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The Coleman SS equipment is relatively simple and reliable, which makes it pretty easy to maintain for someone with basic mechanical aptitude. The IBA is much more complicated and harder to understand - if you don't plan on learning it and maintaining it, a lot of your income will go to a service company. I wouldn't touch it for that asking price based on that alone.

If Roz's net worth is accurate based on your location, then he's definitely asking way too much. Even with new replacement cost of the equipment added, it's barely worth that asking price. Again, I wouldn't touch it.

Something else that looks very fishy is the fact that they left the SS equipment on the casters. Makes me think it was built with an expectation of eminent domain takeover. Any financials you do get might be highly inflated if he was laundering money through it to show a massive gross income as a way to demand a higher buyout price.

How good is access to the property? What's the traffic count? Those make a huge difference in potential income.
 

slash007

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I agree with most of the comments, but the casters are not necessarily a big deal. I installed some on my Super Saver when I bought it used and the idea was because it was a tight space, I could push it further back and roll it forward when needed. It is a super easy system to learn and work on. Many other red flags though.
 

OurTown

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Red flag after red flag. Tell him that the equipment is scrap value without verifying its condition properly. Land value needs to have the cost of repurposing (razing) removed from its value if sold as land. What you have there is a piece of land with a specialized building (and zoning) that could possibly be reopened as a car wash. Is this a property that you approached the owner about selling and not on the market? Is it listed with a broker or agent? As others have said it would be interesting entertainment to see how he came up with the asking price.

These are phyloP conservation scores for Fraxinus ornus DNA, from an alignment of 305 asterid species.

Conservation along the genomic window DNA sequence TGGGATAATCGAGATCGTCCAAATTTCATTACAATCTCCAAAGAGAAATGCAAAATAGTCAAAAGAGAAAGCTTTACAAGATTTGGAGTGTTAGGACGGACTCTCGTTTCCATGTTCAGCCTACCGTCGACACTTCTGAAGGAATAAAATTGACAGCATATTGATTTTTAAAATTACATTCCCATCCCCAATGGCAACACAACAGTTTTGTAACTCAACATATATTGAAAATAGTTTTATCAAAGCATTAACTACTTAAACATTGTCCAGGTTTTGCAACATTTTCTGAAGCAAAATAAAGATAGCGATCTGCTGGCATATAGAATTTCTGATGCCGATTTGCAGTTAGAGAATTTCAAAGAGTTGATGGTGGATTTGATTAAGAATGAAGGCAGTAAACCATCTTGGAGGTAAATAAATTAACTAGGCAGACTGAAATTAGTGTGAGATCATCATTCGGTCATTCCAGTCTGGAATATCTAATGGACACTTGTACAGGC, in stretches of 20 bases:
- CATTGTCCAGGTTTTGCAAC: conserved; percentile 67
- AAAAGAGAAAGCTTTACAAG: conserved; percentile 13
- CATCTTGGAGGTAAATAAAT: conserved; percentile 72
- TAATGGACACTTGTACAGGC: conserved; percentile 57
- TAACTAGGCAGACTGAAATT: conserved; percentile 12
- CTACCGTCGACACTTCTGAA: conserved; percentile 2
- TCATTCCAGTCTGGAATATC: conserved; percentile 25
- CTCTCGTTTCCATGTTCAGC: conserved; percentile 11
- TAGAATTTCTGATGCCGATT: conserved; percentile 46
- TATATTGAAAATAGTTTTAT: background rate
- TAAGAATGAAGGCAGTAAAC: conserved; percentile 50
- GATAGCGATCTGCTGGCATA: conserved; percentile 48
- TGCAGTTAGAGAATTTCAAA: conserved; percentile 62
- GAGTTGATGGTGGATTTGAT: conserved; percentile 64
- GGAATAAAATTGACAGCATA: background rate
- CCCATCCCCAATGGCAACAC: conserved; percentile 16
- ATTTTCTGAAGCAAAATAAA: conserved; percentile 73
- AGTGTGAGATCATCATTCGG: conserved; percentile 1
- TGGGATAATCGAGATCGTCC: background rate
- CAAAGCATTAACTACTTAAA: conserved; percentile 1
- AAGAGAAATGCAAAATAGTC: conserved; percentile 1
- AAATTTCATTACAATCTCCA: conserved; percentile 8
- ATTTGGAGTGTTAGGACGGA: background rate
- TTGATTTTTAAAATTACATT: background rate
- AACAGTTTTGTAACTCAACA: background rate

MEP001

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...the casters are not necessarily a big deal.
Probably true, but it's really odd. They aren't intended to be left on the stand. I've seen someone do the same thing with new equipment in a car wash that was making at best $1000/month.
 

Axxlrod

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Ridiculous seller living in fantasyland looking for a sucker.

Would you buy a used car from a shady guy who wouldn't let you even turn the car on or show you any paperwork?

If he wants to play that game, then the property is only worth land value then basically.
 

KeepItSimpleStup1d

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Thanks for the responses guys. A bit more information so the traffic is +12,000 on the road so it's not a concern. I contacted Coleman Hannah and will have someone who services these machines go look at them as a precursor for sale. Also, he is now more willing to show financials so let's see how that goes.
 

Greg_T

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I'm just a newcomer to the carwash industry as well, so I won't comment on any of the details the more knowledgeable members have added above.

However I do like the idea of picking up a business that has been run down / neglected and can therefore be picked up at a good price. If you can do your homework and at least get some information regarding previous financials and equipment condition, then I can see some merit in making an offer (at the right price!).

The attraction of a run-down or neglected business is that it will scare away many other potential buyers, so you can potentially be the "last man standing" with a genuine offer. We've done it twice, and it's been good fun and worked out well financially.

However it pans out, good luck with it.